Published February 14, 2017
At four hundred pounds, Billy Brennan can always count on food. From his earliest memories, he has loved food's colors, textures and tastes. The way flavors go off in his mouth. How food keeps his mind still and his bad feelings quiet. Food has always made everything better, until the day Billy's beloved son Michael takes his own life.Sometimes a simply written novel can convey the deepest emotions. With a straightforward, easy to read style, The Weight of Him touches on so many difficult topics but still contains a sense of hope.
Billy determines to make a difference in Michael's memory and undertakes a public weight-loss campaign, to raise money for suicide prevention―his first step in an ambitious plan to save himself, and to save others. However, Billy's dramatic crusade appalls his family, who want to simply try to go on, quietly, privately.
Despite his crushing detractors, Billy gains welcome allies: his community-at-large; a co-worker who lost his father to suicide; a filmmaker with his own dubious agenda; and a secret, miniature kingdom that Billy populates with the sub-quality dolls and soldiers he saves from disposal at the toy factory where he works. But it is only if Billy can confront the truth of the suffering and brokenness within and around him that he and others will be able to realize the recovery they need. - from Goodreads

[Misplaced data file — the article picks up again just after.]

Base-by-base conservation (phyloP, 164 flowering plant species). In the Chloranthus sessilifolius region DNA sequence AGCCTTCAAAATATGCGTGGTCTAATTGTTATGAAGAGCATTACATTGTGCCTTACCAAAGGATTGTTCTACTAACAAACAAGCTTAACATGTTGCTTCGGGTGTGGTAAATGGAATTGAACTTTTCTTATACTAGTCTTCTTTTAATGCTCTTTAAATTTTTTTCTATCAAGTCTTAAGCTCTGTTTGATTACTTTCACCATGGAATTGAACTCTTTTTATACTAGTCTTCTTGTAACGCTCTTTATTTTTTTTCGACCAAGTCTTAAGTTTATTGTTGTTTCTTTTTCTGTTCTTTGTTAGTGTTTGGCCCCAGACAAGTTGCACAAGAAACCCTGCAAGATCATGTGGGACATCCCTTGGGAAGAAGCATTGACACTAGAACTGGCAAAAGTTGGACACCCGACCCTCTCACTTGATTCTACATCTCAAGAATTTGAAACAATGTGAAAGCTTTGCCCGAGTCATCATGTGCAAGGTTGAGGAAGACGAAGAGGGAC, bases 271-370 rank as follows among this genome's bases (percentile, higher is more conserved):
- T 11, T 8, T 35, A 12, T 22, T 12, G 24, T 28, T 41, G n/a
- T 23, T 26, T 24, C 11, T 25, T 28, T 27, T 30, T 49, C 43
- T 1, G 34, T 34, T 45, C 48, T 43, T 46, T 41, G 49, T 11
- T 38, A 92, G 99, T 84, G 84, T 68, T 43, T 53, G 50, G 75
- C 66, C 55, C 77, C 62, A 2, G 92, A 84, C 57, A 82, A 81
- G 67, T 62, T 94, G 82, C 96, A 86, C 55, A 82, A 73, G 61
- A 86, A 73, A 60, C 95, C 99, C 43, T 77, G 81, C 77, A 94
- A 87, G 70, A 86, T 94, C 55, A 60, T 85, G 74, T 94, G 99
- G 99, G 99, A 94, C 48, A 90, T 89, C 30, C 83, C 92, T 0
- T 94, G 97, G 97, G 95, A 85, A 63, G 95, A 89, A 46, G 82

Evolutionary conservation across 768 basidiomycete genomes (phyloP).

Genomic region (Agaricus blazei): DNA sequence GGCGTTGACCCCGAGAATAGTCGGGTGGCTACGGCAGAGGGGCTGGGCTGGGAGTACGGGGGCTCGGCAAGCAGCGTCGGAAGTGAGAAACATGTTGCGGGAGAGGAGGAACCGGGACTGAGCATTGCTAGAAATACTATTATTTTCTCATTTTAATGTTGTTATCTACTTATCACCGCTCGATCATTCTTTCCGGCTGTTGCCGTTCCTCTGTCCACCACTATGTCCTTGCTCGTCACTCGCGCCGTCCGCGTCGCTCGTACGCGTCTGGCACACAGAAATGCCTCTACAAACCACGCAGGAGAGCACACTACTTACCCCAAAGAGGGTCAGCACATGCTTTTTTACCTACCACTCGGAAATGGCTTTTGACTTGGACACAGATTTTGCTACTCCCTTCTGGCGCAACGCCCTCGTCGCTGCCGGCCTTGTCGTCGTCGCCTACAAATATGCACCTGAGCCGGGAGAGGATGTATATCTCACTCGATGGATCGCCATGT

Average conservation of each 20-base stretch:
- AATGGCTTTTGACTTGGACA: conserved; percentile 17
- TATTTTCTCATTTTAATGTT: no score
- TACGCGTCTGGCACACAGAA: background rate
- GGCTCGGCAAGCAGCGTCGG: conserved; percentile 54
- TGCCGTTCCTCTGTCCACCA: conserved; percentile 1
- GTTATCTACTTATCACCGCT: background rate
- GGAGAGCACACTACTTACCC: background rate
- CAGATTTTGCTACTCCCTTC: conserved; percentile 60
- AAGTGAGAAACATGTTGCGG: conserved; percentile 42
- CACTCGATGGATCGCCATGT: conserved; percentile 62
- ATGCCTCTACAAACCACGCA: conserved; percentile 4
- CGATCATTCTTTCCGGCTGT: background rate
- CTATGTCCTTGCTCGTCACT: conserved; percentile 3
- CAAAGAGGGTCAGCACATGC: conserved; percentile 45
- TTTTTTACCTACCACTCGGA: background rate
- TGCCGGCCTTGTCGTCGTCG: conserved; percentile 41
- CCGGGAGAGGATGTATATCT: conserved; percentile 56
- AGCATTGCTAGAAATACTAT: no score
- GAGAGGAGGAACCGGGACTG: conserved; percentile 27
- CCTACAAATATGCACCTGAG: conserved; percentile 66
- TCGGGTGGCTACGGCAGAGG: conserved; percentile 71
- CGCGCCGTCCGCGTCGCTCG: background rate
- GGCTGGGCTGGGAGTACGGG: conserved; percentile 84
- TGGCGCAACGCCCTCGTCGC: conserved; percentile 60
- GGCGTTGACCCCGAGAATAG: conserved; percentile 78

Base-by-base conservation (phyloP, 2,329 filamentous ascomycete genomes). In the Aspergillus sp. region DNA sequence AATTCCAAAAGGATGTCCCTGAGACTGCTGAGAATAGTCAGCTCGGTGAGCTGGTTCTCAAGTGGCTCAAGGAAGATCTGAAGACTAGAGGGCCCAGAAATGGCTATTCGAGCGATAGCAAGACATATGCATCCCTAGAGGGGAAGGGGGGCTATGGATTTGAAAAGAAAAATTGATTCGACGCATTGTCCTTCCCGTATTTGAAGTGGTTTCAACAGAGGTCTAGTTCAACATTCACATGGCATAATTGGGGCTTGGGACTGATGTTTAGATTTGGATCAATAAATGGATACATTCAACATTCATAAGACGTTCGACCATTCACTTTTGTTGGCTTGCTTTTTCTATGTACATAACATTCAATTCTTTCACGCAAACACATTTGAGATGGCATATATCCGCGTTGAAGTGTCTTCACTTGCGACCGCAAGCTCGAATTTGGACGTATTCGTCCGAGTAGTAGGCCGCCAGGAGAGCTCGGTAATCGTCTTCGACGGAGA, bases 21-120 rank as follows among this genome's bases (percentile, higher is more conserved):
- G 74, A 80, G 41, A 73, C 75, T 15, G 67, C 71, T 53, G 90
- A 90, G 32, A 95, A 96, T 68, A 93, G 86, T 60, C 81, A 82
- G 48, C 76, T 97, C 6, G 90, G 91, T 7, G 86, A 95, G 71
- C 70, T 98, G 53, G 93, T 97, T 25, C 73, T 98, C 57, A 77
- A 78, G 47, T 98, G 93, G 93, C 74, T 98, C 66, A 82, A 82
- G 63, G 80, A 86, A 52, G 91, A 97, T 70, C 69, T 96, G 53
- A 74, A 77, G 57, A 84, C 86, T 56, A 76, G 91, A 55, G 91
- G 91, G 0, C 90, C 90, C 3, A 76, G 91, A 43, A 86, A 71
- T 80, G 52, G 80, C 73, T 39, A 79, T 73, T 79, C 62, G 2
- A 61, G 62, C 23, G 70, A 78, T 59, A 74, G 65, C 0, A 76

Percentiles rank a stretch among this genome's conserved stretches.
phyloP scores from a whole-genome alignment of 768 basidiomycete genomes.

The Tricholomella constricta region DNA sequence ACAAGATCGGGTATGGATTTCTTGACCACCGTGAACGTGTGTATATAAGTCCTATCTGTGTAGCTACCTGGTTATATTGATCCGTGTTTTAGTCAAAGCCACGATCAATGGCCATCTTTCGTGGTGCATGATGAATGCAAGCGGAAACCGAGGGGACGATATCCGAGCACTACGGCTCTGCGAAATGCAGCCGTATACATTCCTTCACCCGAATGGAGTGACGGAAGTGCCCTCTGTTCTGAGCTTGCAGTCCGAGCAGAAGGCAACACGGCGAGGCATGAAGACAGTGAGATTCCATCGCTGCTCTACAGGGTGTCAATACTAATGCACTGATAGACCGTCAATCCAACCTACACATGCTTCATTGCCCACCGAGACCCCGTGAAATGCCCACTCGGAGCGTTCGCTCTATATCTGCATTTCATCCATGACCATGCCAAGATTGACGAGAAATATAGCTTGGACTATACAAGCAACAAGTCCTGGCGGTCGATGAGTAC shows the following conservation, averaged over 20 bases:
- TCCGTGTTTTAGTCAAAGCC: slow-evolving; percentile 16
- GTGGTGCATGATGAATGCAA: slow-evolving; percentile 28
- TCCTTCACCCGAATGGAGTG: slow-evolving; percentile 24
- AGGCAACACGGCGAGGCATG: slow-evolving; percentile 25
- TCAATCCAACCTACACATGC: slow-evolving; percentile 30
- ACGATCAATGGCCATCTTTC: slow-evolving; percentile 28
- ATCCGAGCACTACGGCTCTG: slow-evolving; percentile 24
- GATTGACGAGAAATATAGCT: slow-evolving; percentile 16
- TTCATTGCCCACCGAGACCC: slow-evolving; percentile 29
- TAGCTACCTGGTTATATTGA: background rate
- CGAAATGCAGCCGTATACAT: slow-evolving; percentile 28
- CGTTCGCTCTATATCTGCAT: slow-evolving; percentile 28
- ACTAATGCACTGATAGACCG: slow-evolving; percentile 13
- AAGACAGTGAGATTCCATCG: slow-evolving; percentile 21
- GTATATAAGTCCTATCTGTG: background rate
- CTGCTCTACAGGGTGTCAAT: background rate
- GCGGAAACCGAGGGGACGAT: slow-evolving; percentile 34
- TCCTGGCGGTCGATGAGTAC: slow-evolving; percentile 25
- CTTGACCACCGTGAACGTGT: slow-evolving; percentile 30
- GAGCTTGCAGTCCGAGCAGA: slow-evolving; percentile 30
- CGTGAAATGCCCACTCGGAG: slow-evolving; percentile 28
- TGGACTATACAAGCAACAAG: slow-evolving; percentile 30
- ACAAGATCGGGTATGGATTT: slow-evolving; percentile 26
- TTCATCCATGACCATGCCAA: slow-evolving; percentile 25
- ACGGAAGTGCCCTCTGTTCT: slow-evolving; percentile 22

At the open of the story, Billy Brennan is not in a good place. His son Michael recently committed suicide; he is morbidly obese; and he and his wife are growing apart. In order to bring awareness to the suicide epidemic (his words), he starts a public weight loss journey, complete with fliers, t-shirts, a public march, and maybe even a documentary. He wants to donate all the money he raises to charity and hopes to prevent others from taking the same path his son did.
It was easy to root for Billy - he jumps into this endeavor whole-heartedly. Even though he's failed at diets before, I just wanted him to succeed this time, for his son's memory. Unfortunately, other characters, most notably his family, don't support him. I can understand how his wife wouldn't want their grief to be made public; she just wants to be able to move forward, eventually. It was both hurtful and honest when his wife and kids wonder about his motivation - why did it take Michael's death for Billy to become so proactive? If he had shown this kind of interest in anything before, would things have been different?
I had some issues with the book. The whole toy factory thing was kind of odd - Billy works at a toy factory, but he takes the sub-par toys and creates this miniature ideal world in his garage. Billy's emotions sometimes gave me whiplash. One moment he was confident and the next he was a nervous wreck wondering if he could even go on. Also, I felt the idea of bringing awareness to suicide prevention was oversimplified at times or perhaps not explored well enough. I think the problem was that Billy didn't understand why his son committed suicide, so he wasn't aware enough of the depression, hurt, and hopelessness that accompanied it. His ideas for "saving others" just seemed too simple.